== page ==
Gov. Ron DeSantis invites same panel of doctors who had been censored: ‘We are not going to be silenced’

By: - April 12, 2021 6:05 pm

Florida Gov. Ron DeSantis held a roundtable discussion with doctors on public health on April 12, 2021. Credit: Screenshot from DeSantis’ Facebook.

Following a recent public health discussion in March that was removed last week from YouTube, Gov. Ron DeSantis and the same panel of doctors and epidemiologists on Monday slammed the video-sharing platform for its decision to censor information challenging safety measures to combat COVID-19.

“Science in particular needs to have dissenting views. I am glad we are back; we are not going to be silenced,” DeSantis said in Monday’s panel discussion  in Tallahassee featuring Dr. Scott Atlas, Dr. Jay Bhattacharya and Dr. Martin Kulldorff.

The information from the panel’s previous public health roundtable violated YouTube policy, therefore, the video was removed Friday from the social media platform because the participants were spreading “COVID-19 medical misinformation,” the Tampa Bay Times reported.

“We’ve seen attempts to stifle debate, censor and take down,” DeSantis said Monday. “So, I guess it has implications of how people view medical experts. I don’t think the anti-lockdown stuff should have been censored.” The governor was referencing the March roundtable medical discussion relating to lockdowns that keep residents largely in their homes.

The March 18 roundtable discussion featured a lineup of doctors who touted the Republican governor’s handling of the pandemic, suggesting that face masks are not necessary for schoolchildren and lockdowns did more harm than good.

That said, the head of the Centers for Disease Control and Prevention on Monday said that Michigan’s situation is dire enough to shut down the state because of the rising number of infections, according to the New York Times. The CDC said that vaccines would not necessarily be the answer to slow the spread, according to the Times.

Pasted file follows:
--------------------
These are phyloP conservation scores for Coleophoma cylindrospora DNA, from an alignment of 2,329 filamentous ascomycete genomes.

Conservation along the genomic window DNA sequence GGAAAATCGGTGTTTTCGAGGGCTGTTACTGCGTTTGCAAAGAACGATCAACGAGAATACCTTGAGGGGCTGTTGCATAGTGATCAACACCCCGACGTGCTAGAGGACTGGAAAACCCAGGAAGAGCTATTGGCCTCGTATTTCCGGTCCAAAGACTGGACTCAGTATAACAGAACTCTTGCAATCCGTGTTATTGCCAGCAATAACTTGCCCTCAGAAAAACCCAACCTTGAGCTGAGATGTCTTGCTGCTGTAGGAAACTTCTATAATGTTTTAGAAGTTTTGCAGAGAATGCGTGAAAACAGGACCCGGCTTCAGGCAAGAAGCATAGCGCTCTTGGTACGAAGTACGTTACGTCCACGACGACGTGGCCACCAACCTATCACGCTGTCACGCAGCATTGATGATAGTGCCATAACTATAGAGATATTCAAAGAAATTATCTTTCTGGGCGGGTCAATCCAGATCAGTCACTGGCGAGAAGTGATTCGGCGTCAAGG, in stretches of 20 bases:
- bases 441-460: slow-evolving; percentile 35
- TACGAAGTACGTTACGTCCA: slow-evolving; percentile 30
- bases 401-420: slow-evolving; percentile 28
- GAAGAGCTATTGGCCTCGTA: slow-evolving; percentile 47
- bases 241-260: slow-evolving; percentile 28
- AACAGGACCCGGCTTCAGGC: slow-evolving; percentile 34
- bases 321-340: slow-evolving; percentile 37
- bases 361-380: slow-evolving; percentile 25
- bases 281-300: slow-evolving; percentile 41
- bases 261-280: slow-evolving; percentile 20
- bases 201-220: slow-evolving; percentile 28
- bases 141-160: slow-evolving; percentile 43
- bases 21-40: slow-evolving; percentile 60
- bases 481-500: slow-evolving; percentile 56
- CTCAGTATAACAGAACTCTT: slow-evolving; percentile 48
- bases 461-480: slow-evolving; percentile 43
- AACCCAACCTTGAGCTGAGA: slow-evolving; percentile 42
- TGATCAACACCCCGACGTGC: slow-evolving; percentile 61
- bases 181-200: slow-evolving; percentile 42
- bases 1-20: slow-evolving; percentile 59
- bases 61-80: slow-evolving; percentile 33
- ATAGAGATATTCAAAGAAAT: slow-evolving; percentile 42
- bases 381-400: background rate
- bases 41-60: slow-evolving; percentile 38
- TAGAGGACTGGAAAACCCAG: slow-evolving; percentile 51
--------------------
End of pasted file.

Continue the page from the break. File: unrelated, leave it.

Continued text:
In Florida, the March 18 medical panel members with DeSantis also claimed a face mask mandate was proven ineffective in preventing COVID-19 outbreaks. Though YouTube censored that roundtable, it is still available on the Florida Channel.

DeSantis on Monday is now raising concerns about big tech companies’ ability to remove content and whether it poses a threat to freedom of speech.

But social platforms, such as YouTube, have the freedom under law to set its own policies related to managing content, said Virginia Hamrick, staff attorney at the First Amendment Foundation.

“It’s my understanding that the video was removed pursuant to YouTube’s policies,” Hamrick said in an email Monday to the Florida Phoenix.

“YouTube, as a private online platform, can moderate content on its site. Just as the government cannot prohibit speech of individuals and private companies, the government cannot compel speech. YouTube and other platforms can decide what speech appears on their websites.”

Doctors on the panel this Monday said censorship is harmful to the public and touted the DeSantis administration’s decision to buck lockdowns and keep schools and businesses open even as COVID-19 cases surged in the state.

“There’s nothing more dangerous than being able to censor what is said in a country, because then you are simply not ever going to even hear the truth,” said Dr. Scott Atlas, who previously served as an advisor under the Donald Trump administration.

“I have been personally censored on YouTube,” he added.

Dr. Jay Bhattacharya, professor of medicine at Stanford University, said, “censorship is not consistent with American norms.”

“I think censorship is an enormous mistake,” he said. He added that “good public health messaging” should center around vaccines allowing people to live their lives with “less fear.”

Meanwhile, DeSantis had come under fire when he issued an executive order in March that revoked fines against people and businesses disregarding safety measures such as wearing face coverings.

As previously reported by the Phoenix, local governments, particularly in hard-hit South Florida, initially imposed mask mandates and other restrictions on businesses to prevent COVID-19 transmission.

Florida Agriculture Commissioner Nikki Fried, Florida’s only Democratic elected official, said in a written statement:

“This governor’s unhinged, dangerous rhetoric on COVID-19 continued today, elevating fringe conspiracy theories and once again repeating the claim that children don’t need to take the simple, common-sense precaution of wearing a mask – a claim so reckless, YouTube banned it last time.

Over the course of a year in which 2 million Floridians have been sickened, 34,000 have died, and 1 million have lost jobs, this Governor has blamed everyone including the media, Hispanic farmworkers, China, and ‘Big Tech,’ while taking no responsibility for hiding data, silencing critics, and lying to Floridians.”

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Issac Morgan
Issac Morgan

Issac Morgan is a 2009 graduate of Florida A&M University's School of Journalism, and a proud native of Tallahassee. He has covered city council and community events at the Gadsden County Times, worked as a sports news assistant at the Tallahassee Democrat, a communications specialist for the Florida Department of Agriculture and Consumer Services, and as a proofreader at the Florida Law Weekly.